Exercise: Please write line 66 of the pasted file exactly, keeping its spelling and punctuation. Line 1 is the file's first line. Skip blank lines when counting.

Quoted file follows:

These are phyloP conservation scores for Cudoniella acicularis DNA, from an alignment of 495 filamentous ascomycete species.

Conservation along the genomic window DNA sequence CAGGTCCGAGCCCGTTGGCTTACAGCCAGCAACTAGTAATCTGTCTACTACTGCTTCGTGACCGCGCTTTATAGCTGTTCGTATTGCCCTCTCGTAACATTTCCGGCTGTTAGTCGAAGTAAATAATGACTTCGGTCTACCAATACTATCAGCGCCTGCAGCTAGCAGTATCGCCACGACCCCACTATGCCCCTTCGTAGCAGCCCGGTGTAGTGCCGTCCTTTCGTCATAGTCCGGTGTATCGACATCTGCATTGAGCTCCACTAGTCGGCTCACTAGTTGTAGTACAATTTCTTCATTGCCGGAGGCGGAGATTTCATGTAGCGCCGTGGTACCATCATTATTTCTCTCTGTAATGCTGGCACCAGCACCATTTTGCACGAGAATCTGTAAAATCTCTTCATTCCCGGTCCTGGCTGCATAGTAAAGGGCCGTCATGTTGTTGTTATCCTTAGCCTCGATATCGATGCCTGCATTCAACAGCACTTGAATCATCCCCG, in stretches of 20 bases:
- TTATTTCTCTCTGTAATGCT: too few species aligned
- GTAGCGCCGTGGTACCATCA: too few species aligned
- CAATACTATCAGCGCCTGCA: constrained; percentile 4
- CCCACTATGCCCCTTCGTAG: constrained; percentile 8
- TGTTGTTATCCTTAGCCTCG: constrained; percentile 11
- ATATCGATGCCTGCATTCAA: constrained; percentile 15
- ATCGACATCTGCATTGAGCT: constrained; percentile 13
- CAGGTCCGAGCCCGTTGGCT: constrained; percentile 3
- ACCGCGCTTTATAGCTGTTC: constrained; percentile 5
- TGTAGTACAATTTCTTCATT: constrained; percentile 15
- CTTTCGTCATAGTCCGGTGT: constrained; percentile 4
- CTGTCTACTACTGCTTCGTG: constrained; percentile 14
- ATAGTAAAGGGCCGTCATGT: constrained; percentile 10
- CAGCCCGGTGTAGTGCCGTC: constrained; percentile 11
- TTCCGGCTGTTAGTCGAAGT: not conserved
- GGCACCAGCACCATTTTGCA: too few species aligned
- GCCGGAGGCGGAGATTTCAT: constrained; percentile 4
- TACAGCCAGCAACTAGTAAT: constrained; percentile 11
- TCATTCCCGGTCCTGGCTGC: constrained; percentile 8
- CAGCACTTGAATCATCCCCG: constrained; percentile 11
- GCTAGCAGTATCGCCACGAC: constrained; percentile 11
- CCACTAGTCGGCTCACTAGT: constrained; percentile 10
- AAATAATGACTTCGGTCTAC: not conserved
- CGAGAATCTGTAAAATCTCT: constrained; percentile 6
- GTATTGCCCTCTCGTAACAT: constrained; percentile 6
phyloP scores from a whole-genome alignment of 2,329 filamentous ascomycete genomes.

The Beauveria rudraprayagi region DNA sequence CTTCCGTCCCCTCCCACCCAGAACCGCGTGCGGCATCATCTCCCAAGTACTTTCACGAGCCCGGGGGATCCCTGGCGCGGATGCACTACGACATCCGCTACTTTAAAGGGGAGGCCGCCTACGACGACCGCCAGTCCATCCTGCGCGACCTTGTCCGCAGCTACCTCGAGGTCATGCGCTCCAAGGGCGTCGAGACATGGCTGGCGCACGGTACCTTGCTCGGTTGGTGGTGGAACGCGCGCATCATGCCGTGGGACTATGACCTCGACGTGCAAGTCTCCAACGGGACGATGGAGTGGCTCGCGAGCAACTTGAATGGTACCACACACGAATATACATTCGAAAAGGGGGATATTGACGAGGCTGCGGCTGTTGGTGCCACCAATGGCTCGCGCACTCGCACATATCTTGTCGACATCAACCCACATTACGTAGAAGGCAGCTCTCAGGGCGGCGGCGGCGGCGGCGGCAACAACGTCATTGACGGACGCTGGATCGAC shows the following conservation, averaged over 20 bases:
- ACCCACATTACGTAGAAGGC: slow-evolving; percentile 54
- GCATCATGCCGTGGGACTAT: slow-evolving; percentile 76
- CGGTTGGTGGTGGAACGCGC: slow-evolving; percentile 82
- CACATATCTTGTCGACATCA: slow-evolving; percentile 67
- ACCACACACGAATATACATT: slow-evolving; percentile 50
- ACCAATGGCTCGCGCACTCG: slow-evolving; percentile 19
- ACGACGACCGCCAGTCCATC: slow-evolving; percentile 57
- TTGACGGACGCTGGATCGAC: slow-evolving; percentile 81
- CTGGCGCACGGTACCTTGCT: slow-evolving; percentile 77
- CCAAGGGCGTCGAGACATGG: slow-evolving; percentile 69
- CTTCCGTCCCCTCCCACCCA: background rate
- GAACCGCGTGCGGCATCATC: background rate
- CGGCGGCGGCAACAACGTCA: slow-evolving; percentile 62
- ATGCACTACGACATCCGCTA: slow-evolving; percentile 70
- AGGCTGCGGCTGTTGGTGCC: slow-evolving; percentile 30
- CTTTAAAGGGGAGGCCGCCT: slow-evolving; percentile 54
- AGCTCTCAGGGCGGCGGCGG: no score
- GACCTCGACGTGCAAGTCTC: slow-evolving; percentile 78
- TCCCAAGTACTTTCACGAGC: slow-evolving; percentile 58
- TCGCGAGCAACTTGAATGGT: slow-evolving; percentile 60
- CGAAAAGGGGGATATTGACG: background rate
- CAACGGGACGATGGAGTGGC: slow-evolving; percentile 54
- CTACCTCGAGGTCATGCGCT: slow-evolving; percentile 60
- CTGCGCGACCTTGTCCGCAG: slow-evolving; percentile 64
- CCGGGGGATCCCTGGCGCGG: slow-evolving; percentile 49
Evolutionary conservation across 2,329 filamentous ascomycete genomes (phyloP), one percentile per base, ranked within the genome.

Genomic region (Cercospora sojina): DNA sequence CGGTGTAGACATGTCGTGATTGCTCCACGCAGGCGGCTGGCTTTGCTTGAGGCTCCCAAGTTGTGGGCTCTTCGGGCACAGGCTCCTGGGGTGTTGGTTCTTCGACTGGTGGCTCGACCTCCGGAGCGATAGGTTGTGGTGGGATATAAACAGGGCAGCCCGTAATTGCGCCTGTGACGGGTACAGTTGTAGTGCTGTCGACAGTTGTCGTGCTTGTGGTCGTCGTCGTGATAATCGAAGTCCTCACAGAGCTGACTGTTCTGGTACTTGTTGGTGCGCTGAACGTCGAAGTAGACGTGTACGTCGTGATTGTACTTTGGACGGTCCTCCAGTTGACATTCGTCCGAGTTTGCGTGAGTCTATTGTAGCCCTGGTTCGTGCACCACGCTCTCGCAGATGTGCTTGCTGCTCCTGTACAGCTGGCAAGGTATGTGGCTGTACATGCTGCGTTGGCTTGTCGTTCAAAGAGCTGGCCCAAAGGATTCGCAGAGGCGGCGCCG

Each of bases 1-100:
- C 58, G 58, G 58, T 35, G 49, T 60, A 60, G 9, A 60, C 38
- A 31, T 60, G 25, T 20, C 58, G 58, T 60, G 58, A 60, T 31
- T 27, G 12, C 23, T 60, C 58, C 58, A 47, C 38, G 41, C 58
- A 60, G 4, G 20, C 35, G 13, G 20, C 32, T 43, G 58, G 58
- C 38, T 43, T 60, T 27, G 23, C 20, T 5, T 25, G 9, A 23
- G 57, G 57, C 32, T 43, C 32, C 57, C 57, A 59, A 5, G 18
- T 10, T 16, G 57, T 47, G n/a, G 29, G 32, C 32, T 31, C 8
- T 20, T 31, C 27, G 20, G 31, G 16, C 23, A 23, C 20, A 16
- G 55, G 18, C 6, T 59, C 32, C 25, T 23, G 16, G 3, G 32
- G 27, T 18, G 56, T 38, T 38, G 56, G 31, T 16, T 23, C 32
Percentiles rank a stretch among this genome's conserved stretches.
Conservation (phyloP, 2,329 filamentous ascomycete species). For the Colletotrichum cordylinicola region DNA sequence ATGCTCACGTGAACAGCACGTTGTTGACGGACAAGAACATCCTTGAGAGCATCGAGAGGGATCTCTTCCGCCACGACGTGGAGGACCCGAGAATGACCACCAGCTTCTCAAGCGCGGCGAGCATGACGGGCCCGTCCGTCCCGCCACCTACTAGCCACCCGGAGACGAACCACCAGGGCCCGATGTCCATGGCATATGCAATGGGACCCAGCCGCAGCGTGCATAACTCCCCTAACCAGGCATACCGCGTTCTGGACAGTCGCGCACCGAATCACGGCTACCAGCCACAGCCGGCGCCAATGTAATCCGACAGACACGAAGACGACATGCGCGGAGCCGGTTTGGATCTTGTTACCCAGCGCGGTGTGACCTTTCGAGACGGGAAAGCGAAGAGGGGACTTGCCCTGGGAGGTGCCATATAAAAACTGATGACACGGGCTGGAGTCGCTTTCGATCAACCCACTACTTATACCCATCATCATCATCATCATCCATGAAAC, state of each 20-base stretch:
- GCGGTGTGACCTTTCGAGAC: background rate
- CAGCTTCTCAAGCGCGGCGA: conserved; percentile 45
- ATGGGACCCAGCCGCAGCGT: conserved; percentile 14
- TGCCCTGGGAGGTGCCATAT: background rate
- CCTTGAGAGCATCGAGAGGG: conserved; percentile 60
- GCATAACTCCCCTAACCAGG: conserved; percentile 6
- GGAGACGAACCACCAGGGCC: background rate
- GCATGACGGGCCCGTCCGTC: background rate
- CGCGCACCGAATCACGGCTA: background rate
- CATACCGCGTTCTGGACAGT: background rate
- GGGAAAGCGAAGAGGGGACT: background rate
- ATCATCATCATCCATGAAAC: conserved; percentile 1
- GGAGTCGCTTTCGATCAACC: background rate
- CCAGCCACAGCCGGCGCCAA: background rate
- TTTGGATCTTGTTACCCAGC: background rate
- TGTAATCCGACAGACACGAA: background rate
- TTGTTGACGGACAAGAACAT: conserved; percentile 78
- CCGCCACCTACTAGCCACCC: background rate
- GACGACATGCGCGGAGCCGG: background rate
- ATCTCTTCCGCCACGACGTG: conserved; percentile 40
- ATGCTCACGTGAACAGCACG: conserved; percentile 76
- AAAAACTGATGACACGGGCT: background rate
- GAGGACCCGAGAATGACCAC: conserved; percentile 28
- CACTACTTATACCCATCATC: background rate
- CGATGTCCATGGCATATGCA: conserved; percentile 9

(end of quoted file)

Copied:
- G 55, G 18, C 6, T 59, C 32, C 25, T 23, G 16, G 3, G 32